To ask the Secretary of State for Trade and Industry pursuant to the answer of 19 February 2007, Official Report, columns 541-2W, on doorstep selling, what mechanisms he plans to use to protect vulnerable consumers through the implementation of the Unfair Commercial Practices Directive; and if he will give additional powers to trading standards officers for that purpose.
Regulations to be made later this year to implement the Unfair Commercial Practices Directive will prohibit traders from engaging in aggressive marketing and selling practices. A practice will be aggressive if, through the use of harassment, coercion or undue influence, it is likely to significantly impair the average consumer's freedom of choice and thereby cause him to take a transactional decision he would not have taken otherwise. Practices which would not be aggressive when assessed against the "average consumer" test can still be unfair to vulnerable (including elderly) consumers, if they are directed at those vulnerable consumers or will foreseeably affect them. This is because in these circumstances the effect of the practice will be assessed against the average member of that group.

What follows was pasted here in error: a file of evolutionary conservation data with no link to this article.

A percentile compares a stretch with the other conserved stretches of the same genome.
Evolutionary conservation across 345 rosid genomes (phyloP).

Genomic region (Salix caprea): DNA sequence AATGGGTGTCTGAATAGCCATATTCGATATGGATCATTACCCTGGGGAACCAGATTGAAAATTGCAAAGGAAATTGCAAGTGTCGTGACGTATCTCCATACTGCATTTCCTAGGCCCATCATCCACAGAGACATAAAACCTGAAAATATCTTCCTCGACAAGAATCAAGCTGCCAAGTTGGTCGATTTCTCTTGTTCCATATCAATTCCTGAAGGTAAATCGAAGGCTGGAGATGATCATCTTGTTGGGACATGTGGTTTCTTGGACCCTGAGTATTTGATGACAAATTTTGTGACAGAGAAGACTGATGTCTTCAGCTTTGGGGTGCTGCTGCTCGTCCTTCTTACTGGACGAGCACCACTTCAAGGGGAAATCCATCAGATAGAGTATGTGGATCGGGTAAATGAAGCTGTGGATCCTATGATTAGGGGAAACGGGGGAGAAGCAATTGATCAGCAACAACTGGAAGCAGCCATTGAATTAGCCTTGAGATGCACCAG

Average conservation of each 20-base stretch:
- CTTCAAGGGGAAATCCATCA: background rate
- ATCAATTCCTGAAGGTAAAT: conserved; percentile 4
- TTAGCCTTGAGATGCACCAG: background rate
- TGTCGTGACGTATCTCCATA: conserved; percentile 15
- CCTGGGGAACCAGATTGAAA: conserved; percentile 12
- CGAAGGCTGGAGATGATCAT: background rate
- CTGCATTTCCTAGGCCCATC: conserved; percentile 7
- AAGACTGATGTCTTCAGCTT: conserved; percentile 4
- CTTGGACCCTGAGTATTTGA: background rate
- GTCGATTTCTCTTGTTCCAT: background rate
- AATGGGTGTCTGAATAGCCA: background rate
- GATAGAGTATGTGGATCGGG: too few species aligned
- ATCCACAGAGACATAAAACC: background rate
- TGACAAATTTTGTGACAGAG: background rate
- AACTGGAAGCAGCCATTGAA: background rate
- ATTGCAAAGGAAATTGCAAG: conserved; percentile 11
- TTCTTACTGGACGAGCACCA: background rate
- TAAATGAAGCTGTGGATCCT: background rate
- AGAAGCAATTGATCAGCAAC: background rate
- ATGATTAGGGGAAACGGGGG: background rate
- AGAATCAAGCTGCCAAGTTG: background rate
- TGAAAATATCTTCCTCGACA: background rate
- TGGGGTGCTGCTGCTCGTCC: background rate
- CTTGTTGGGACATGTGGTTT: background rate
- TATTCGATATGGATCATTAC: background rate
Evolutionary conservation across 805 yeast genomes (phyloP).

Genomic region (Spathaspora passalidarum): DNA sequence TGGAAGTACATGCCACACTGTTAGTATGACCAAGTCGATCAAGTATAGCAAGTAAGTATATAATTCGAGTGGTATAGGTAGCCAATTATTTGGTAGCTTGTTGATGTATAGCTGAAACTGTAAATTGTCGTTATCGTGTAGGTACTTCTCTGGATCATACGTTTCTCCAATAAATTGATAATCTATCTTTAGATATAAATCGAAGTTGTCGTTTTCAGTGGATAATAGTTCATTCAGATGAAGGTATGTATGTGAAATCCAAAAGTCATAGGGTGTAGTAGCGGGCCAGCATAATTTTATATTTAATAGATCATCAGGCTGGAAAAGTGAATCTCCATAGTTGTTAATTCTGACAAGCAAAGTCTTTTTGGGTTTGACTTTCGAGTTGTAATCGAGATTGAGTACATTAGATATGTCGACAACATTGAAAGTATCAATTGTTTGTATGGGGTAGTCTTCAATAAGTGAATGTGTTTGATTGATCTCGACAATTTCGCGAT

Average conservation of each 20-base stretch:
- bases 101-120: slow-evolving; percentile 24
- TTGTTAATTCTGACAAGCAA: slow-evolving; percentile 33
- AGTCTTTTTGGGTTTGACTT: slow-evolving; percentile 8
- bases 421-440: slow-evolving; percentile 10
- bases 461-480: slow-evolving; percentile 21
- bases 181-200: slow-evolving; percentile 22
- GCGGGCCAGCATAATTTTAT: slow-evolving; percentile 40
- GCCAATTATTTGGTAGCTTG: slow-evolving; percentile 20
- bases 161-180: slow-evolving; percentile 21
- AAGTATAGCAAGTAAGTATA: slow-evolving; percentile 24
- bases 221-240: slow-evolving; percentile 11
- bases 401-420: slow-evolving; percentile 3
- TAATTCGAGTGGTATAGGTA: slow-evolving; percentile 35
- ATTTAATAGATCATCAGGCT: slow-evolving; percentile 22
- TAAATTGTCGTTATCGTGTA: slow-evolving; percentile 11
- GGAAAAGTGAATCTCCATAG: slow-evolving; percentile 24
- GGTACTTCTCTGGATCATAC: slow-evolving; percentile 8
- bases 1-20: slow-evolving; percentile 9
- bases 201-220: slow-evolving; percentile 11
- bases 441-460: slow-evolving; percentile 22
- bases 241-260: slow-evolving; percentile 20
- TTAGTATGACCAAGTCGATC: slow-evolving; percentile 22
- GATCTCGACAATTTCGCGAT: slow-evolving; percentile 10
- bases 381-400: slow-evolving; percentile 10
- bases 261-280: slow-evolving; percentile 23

Use of aggressive commercial practices will be a criminal offence and the prohibition on such practices will also be enforceable by civil (injunctive) actions. Trading Standards Services (TSS) will be given enforcement powers similar to those currently existing in the Trade Descriptions Act 1968. The Government will consider whether additional enforcement powers should be given to the TSS when considering its response to the Macrory Review.